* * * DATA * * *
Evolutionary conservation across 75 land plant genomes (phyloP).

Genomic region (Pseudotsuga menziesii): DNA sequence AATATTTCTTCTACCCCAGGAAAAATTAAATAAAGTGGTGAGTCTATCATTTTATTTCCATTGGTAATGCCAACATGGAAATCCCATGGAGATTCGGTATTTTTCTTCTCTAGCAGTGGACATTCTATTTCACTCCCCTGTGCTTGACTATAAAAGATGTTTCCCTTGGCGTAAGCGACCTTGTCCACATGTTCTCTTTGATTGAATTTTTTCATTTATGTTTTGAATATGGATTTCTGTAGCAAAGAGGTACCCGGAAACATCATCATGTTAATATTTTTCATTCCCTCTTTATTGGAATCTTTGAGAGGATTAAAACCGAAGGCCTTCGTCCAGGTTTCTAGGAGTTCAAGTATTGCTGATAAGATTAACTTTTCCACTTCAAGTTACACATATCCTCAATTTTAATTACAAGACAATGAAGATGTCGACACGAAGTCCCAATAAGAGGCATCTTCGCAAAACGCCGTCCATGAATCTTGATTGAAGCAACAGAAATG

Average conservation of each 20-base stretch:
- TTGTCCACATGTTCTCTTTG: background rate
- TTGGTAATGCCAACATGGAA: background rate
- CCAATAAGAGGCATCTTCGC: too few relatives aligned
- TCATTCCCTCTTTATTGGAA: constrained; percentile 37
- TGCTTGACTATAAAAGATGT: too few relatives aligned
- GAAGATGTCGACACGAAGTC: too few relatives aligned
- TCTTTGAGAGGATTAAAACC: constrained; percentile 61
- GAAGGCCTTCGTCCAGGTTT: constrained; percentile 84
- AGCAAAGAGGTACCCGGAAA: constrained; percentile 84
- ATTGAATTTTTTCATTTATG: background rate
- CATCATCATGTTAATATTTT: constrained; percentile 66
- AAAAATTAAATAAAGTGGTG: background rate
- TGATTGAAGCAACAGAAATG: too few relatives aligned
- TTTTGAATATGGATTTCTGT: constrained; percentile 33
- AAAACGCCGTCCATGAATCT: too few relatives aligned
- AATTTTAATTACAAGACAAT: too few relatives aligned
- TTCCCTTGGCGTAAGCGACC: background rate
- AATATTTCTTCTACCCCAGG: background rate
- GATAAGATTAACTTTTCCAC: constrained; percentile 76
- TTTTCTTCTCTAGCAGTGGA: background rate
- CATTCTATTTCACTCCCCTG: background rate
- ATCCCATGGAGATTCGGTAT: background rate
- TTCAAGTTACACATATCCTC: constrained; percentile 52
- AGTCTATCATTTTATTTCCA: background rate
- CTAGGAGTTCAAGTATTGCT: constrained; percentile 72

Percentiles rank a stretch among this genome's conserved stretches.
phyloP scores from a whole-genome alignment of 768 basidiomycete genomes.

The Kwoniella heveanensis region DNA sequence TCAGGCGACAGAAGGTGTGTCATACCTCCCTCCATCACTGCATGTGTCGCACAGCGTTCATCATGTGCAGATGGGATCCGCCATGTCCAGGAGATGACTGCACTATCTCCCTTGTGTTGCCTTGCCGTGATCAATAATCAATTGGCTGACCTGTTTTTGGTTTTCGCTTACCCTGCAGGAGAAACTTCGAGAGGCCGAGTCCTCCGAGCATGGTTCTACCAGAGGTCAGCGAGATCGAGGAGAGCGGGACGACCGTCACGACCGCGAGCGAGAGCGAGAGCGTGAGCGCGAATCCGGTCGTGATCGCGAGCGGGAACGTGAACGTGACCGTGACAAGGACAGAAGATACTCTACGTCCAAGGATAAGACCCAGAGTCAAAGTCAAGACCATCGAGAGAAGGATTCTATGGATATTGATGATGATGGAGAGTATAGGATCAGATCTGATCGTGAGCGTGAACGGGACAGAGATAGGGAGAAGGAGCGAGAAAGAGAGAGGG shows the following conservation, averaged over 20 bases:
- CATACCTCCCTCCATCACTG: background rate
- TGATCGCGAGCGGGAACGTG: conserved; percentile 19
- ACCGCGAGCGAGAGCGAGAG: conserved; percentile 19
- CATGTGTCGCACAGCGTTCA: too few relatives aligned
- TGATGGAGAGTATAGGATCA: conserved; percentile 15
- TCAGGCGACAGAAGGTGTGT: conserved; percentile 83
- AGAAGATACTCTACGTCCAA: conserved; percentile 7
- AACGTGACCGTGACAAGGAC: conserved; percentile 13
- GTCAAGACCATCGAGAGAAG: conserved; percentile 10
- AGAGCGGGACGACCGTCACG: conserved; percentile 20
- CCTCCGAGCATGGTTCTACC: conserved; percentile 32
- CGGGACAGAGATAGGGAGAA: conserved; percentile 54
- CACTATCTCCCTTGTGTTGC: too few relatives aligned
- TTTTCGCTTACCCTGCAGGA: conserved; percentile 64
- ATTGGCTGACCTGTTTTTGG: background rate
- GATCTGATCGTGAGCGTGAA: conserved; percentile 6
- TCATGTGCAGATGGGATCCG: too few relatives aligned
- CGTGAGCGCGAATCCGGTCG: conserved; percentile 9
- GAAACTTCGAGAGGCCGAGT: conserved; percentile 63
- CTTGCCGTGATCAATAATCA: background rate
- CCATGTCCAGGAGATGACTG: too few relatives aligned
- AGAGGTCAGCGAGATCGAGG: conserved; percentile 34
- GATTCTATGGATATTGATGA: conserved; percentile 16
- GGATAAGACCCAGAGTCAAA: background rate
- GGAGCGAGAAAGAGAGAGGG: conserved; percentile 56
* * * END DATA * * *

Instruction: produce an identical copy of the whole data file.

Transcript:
Evolutionary conservation across 75 land plant genomes (phyloP).

Genomic region (Pseudotsuga menziesii): DNA sequence AATATTTCTTCTACCCCAGGAAAAATTAAATAAAGTGGTGAGTCTATCATTTTATTTCCATTGGTAATGCCAACATGGAAATCCCATGGAGATTCGGTATTTTTCTTCTCTAGCAGTGGACATTCTATTTCACTCCCCTGTGCTTGACTATAAAAGATGTTTCCCTTGGCGTAAGCGACCTTGTCCACATGTTCTCTTTGATTGAATTTTTTCATTTATGTTTTGAATATGGATTTCTGTAGCAAAGAGGTACCCGGAAACATCATCATGTTAATATTTTTCATTCCCTCTTTATTGGAATCTTTGAGAGGATTAAAACCGAAGGCCTTCGTCCAGGTTTCTAGGAGTTCAAGTATTGCTGATAAGATTAACTTTTCCACTTCAAGTTACACATATCCTCAATTTTAATTACAAGACAATGAAGATGTCGACACGAAGTCCCAATAAGAGGCATCTTCGCAAAACGCCGTCCATGAATCTTGATTGAAGCAACAGAAATG

Average conservation of each 20-base stretch:
- TTGTCCACATGTTCTCTTTG: background rate
- TTGGTAATGCCAACATGGAA: background rate
- CCAATAAGAGGCATCTTCGC: too few relatives aligned
- TCATTCCCTCTTTATTGGAA: constrained; percentile 37
- TGCTTGACTATAAAAGATGT: too few relatives aligned
- GAAGATGTCGACACGAAGTC: too few relatives aligned
- TCTTTGAGAGGATTAAAACC: constrained; percentile 61
- GAAGGCCTTCGTCCAGGTTT: constrained; percentile 84
- AGCAAAGAGGTACCCGGAAA: constrained; percentile 84
- ATTGAATTTTTTCATTTATG: background rate
- CATCATCATGTTAATATTTT: constrained; percentile 66
- AAAAATTAAATAAAGTGGTG: background rate
- TGATTGAAGCAACAGAAATG: too few relatives aligned
- TTTTGAATATGGATTTCTGT: constrained; percentile 33
- AAAACGCCGTCCATGAATCT: too few relatives aligned
- AATTTTAATTACAAGACAAT: too few relatives aligned
- TTCCCTTGGCGTAAGCGACC: background rate
- AATATTTCTTCTACCCCAGG: background rate
- GATAAGATTAACTTTTCCAC: constrained; percentile 76
- TTTTCTTCTCTAGCAGTGGA: background rate
- CATTCTATTTCACTCCCCTG: background rate
- ATCCCATGGAGATTCGGTAT: background rate
- TTCAAGTTACACATATCCTC: constrained; percentile 52
- AGTCTATCATTTTATTTCCA: background rate
- CTAGGAGTTCAAGTATTGCT: constrained; percentile 72

Percentiles rank a stretch among this genome's conserved stretches.
phyloP scores from a whole-genome alignment of 768 basidiomycete genomes.

The Kwoniella heveanensis region DNA sequence TCAGGCGACAGAAGGTGTGTCATACCTCCCTCCATCACTGCATGTGTCGCACAGCGTTCATCATGTGCAGATGGGATCCGCCATGTCCAGGAGATGACTGCACTATCTCCCTTGTGTTGCCTTGCCGTGATCAATAATCAATTGGCTGACCTGTTTTTGGTTTTCGCTTACCCTGCAGGAGAAACTTCGAGAGGCCGAGTCCTCCGAGCATGGTTCTACCAGAGGTCAGCGAGATCGAGGAGAGCGGGACGACCGTCACGACCGCGAGCGAGAGCGAGAGCGTGAGCGCGAATCCGGTCGTGATCGCGAGCGGGAACGTGAACGTGACCGTGACAAGGACAGAAGATACTCTACGTCCAAGGATAAGACCCAGAGTCAAAGTCAAGACCATCGAGAGAAGGATTCTATGGATATTGATGATGATGGAGAGTATAGGATCAGATCTGATCGTGAGCGTGAACGGGACAGAGATAGGGAGAAGGAGCGAGAAAGAGAGAGGG shows the following conservation, averaged over 20 bases:
- CATACCTCCCTCCATCACTG: background rate
- TGATCGCGAGCGGGAACGTG: conserved; percentile 19
- ACCGCGAGCGAGAGCGAGAG: conserved; percentile 19
- CATGTGTCGCACAGCGTTCA: too few relatives aligned
- TGATGGAGAGTATAGGATCA: conserved; percentile 15
- TCAGGCGACAGAAGGTGTGT: conserved; percentile 83
- AGAAGATACTCTACGTCCAA: conserved; percentile 7
- AACGTGACCGTGACAAGGAC: conserved; percentile 13
- GTCAAGACCATCGAGAGAAG: conserved; percentile 10
- AGAGCGGGACGACCGTCACG: conserved; percentile 20
- CCTCCGAGCATGGTTCTACC: conserved; percentile 32
- CGGGACAGAGATAGGGAGAA: conserved; percentile 54
- CACTATCTCCCTTGTGTTGC: too few relatives aligned
- TTTTCGCTTACCCTGCAGGA: conserved; percentile 64
- ATTGGCTGACCTGTTTTTGG: background rate
- GATCTGATCGTGAGCGTGAA: conserved; percentile 6
- TCATGTGCAGATGGGATCCG: too few relatives aligned
- CGTGAGCGCGAATCCGGTCG: conserved; percentile 9
- GAAACTTCGAGAGGCCGAGT: conserved; percentile 63
- CTTGCCGTGATCAATAATCA: background rate
- CCATGTCCAGGAGATGACTG: too few relatives aligned
- AGAGGTCAGCGAGATCGAGG: conserved; percentile 34
- GATTCTATGGATATTGATGA: conserved; percentile 16
- GGATAAGACCCAGAGTCAAA: background rate
- GGAGCGAGAAAGAGAGAGGG: conserved; percentile 56